House prices will fall 10pc before the PM’s super plan sends them up
Not many first home buyers have $125,000 in their superannuation account to withdraw the maximum $50,000 for an individual, or $100,000 for a couple.
The average first home buyer age is about 36.
The average super balance for 35-39-year-olds was more than $83,000 for males and more than $66,000 for females in 2019, according to the Australian Taxation Office.
As a rough rule of thumb, first home buyers could typically access about $30,000 from super to beef up their deposit, or $60,000 for a couple.
Allowing for leverage, home buyers with healthy incomes could perhaps spend an extra $150,000 for an individual and $300,000 for a couple on a property.
Borrowers with more modest incomes would be able to secure their deposit earlier to bring forward their first purchase by several years.
The requirement to return the withdrawn amount to the super fund (plus any proportionate capital gain) when the property is sold will encourage people to remain in their first home for longer. It could restrain prices when participants purchase their next principal place of residence.
Labor’s policy of 40 per cent government equity for 10,000 first home buyers earning up to $90,000 would also push up prices, though the tighter means test means the price inflation would probably be less than the Coalition’s plan.
Taxpayers would share in the risk of negative equity or default on Labor’s policy, while home buyers would wear the downside risks in the government’s proposal.
What’s missing is a policy to increase supply
What is missing from the government’s housing policy is a serious plan to increase the supply of homes to improve affordability.
If the government is going to resort to another demand-side housing policy, it should first put more pressure on the states to increase housing supply by streamlining zoning, planning and development approvals.
The parliamentary inquiry into housing by Liberal MP Jason Falinksi in March recommended that using super as collateral for home purchases “should depend on also implementing policies to increase the supply of housing”.
“Otherwise, an increase in households’ ability to borrow would likely increase property prices.”
The Commonwealth could offer financial incentives to states to significantly increase the supply of medium- and high-density residences in desirable locations with good access to employment and public transport. Or states could be punished for failing to meet supply targets.
Labor’s housing policy includes the establishment of a National Housing Supply and Affordability Council, including targets for land supply in consultation with the states and more transparency around the release of land.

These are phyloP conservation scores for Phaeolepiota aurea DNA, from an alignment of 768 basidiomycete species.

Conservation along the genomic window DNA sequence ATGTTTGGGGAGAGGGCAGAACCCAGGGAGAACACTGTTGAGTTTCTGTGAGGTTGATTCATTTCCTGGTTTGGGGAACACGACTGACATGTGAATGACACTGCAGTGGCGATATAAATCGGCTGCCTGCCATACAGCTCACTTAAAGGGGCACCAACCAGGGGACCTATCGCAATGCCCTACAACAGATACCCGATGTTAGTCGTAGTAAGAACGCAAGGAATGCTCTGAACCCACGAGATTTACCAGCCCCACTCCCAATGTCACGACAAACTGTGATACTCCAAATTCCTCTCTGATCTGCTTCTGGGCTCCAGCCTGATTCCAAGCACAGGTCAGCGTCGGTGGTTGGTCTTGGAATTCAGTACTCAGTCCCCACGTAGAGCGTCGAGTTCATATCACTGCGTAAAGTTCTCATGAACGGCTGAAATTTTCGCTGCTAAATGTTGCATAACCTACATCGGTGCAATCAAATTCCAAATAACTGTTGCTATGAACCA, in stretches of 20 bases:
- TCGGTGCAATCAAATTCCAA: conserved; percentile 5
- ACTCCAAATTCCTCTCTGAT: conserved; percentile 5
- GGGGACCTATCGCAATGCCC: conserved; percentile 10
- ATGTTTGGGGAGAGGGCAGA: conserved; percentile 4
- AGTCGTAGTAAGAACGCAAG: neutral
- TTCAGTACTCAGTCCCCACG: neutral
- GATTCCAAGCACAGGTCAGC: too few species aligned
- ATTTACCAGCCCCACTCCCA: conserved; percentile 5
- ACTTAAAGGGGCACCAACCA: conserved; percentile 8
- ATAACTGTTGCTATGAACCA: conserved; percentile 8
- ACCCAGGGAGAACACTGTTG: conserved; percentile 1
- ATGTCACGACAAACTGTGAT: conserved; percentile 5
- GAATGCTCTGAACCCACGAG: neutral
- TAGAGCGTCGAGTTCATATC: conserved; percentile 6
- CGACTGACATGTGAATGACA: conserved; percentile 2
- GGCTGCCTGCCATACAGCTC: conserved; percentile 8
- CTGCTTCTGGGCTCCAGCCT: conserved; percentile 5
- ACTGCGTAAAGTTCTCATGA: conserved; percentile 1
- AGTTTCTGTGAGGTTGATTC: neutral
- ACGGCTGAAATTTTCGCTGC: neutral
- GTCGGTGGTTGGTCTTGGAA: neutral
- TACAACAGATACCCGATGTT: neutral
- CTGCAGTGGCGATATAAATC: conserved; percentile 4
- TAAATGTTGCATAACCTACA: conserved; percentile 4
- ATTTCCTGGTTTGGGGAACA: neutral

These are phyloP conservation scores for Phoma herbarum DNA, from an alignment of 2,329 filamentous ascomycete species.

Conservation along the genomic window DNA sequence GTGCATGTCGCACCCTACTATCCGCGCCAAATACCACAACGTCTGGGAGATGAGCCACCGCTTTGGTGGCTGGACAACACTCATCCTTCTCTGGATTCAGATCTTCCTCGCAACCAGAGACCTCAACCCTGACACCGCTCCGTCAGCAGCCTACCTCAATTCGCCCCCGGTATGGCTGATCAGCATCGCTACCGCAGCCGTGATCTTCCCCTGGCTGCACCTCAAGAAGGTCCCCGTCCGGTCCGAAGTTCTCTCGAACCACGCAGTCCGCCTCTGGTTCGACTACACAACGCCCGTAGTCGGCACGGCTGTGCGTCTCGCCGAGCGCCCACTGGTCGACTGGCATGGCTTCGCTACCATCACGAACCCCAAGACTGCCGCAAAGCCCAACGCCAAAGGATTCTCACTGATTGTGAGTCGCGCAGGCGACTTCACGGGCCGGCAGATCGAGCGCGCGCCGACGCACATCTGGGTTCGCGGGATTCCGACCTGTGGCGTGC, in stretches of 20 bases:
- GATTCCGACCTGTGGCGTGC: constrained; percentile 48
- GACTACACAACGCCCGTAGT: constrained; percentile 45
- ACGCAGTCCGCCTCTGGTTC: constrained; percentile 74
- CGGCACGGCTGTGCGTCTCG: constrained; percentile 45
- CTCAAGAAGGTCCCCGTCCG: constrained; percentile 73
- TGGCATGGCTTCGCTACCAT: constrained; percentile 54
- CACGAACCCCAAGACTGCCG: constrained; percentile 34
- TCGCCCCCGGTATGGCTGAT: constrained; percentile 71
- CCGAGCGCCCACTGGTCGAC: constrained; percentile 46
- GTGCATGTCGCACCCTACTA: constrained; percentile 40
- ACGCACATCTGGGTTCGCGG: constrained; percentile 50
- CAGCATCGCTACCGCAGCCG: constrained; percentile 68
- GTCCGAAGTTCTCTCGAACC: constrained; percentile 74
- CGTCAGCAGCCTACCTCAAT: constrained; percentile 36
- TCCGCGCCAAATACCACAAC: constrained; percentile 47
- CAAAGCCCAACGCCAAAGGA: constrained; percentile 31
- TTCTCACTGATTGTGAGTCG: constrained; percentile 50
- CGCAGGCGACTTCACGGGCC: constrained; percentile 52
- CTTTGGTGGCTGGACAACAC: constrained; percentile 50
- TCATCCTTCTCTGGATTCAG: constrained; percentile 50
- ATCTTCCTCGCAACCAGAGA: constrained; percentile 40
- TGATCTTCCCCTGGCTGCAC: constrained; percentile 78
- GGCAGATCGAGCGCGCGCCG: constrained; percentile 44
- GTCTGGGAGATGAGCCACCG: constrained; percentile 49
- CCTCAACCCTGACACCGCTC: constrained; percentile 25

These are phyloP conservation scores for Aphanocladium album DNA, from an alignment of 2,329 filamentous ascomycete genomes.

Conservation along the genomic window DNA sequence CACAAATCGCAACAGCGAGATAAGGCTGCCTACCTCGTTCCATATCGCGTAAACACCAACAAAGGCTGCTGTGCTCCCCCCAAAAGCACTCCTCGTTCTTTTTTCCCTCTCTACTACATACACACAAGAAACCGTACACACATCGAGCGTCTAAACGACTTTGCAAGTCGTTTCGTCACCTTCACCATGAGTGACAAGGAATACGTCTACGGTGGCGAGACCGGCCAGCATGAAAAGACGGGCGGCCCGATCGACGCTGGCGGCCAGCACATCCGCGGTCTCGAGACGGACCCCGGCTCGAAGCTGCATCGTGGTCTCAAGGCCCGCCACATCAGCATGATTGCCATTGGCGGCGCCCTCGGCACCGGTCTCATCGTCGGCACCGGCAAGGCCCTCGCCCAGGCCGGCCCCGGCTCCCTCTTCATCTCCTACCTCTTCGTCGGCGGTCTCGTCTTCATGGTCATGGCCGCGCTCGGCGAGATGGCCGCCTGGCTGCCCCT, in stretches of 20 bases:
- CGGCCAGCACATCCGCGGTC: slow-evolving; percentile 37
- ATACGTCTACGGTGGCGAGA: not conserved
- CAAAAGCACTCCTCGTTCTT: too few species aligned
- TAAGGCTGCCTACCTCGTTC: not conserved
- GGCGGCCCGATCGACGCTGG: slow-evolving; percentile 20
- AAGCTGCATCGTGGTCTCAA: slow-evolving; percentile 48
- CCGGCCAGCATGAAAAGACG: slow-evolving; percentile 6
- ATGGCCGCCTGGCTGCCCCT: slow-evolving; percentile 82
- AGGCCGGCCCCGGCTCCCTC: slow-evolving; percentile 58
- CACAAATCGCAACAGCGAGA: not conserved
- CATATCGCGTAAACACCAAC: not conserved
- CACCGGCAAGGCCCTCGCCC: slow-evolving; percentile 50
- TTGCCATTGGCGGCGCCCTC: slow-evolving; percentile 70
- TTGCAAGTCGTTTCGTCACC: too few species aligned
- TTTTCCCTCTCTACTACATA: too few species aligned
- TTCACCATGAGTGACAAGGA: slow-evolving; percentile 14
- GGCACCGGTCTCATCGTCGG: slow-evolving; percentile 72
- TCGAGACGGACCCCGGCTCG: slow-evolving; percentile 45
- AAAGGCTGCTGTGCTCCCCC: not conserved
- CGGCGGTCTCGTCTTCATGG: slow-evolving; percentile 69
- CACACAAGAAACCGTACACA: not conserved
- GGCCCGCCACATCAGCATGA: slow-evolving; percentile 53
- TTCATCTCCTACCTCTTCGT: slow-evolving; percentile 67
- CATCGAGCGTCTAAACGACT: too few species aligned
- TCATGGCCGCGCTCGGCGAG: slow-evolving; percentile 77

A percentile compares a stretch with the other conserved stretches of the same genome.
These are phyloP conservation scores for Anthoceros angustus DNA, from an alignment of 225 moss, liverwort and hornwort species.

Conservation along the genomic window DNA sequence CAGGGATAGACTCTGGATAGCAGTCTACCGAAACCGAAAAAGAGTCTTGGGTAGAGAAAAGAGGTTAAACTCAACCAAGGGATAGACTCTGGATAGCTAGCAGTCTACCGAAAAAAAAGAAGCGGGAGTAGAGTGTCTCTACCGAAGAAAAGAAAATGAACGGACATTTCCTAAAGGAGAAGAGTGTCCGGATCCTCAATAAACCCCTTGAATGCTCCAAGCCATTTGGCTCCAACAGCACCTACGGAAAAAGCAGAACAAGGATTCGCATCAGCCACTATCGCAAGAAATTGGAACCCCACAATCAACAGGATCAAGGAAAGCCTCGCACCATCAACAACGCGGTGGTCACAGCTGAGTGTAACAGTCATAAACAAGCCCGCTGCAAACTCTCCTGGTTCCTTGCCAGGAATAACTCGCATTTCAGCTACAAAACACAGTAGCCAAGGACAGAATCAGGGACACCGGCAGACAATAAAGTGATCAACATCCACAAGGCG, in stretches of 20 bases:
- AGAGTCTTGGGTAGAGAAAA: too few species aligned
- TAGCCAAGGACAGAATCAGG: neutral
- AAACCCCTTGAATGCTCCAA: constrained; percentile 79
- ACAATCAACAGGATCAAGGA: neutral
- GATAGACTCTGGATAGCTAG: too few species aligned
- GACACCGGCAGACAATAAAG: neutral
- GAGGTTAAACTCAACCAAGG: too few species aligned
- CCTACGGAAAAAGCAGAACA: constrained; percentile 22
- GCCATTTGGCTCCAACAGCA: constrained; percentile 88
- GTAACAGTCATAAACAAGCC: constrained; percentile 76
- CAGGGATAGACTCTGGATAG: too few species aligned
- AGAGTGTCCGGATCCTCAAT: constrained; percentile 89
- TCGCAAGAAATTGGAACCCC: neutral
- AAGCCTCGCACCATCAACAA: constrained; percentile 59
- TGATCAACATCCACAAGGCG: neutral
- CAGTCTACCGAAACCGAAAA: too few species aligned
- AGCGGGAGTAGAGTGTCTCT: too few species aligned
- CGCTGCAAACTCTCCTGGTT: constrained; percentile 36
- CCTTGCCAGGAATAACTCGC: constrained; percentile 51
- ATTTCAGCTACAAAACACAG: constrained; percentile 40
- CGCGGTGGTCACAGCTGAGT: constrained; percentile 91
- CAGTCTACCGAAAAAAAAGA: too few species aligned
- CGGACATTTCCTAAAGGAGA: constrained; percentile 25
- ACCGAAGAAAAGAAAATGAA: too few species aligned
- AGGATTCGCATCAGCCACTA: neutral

Both sides have dodged tackling other distortions – the exemption of the principal place of residence from the pension asset test, which encourages overinvestment in expensive homes, discounted capital gains and state stamp duties.
Nevertheless, people should be circumspect about the $3.4 trillion superannuation industry’s claim that diverting super to buy a home will undermine retirement.
Home ownership is important to secure financial wellbeing, according to the government’s retirement income review conducted by former Treasury official Mike Callaghan in 2020.
Home owner retirees avoid the relatively large expense of rent and have the potential to tap into the equity of their home to supplement retirement income.
Many retirees still rely on pension
Contrary to the industry’s spin, increasing super does very little to reduce pressure on the aged pension. Super tax breaks for the wealthy outweigh the minimal government savings on the pension.
Seven in 10 retirees are now on the pension.
Hence, prioritising superannuation for retirement ahead of home ownership and other working-life expenses may be putting the cart before the horse.
Liberal MP Tim Wilson, who is battling to retain his once-safe Liberal seat of Goldstein in Victoria, is the chief advocate behind the “Home first, super second” policy.
The Callaghan review did not propose using super for housing. But it did point to a range of life expenses such as housing, healthcare and education that may be more important for people to spend on immediately, rather than waiting for decades until retirement.
Moreover, the ongoing rise in compulsory superannuation from 9 per cent to 12 per cent will be 80 per cent funded from people’s wages, according to the Reserve Bank of Australia and Grattan Institute.
As people are forced to stash more away in super, there is a case for flexibility in using their savings, but only after supply and other housing distortions are fixed.
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